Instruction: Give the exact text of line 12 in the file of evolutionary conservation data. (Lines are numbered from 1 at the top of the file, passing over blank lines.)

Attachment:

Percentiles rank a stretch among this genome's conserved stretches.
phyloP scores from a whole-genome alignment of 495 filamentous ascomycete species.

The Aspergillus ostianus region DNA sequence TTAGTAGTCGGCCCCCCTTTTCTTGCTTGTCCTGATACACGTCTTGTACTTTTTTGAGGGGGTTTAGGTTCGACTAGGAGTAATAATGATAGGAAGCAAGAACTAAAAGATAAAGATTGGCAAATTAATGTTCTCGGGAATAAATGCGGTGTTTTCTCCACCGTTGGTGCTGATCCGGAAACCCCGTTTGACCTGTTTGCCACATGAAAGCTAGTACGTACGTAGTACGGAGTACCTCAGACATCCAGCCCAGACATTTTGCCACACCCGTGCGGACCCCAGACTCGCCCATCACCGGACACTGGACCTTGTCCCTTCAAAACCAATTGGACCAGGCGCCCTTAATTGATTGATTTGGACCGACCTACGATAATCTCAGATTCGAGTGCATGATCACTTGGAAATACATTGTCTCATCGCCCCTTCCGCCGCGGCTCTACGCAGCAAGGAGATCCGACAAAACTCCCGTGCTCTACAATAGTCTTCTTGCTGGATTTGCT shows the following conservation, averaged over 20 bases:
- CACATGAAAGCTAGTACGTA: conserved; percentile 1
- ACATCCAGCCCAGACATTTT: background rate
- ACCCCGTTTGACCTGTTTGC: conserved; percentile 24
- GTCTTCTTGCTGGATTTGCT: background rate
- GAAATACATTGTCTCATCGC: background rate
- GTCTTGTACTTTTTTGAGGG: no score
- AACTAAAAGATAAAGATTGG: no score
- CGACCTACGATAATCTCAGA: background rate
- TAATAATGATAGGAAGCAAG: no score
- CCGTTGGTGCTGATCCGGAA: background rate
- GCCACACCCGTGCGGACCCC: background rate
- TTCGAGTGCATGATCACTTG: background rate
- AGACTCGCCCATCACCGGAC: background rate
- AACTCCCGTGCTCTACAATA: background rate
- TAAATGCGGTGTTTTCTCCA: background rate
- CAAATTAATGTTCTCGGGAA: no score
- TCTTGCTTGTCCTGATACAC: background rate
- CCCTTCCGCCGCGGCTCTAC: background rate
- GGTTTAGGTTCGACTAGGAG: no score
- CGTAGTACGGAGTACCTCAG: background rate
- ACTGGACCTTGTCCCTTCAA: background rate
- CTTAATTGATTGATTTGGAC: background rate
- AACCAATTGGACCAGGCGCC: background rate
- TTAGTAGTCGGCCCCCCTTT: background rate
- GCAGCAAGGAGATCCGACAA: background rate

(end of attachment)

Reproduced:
- TAATAATGATAGGAAGCAAG: no score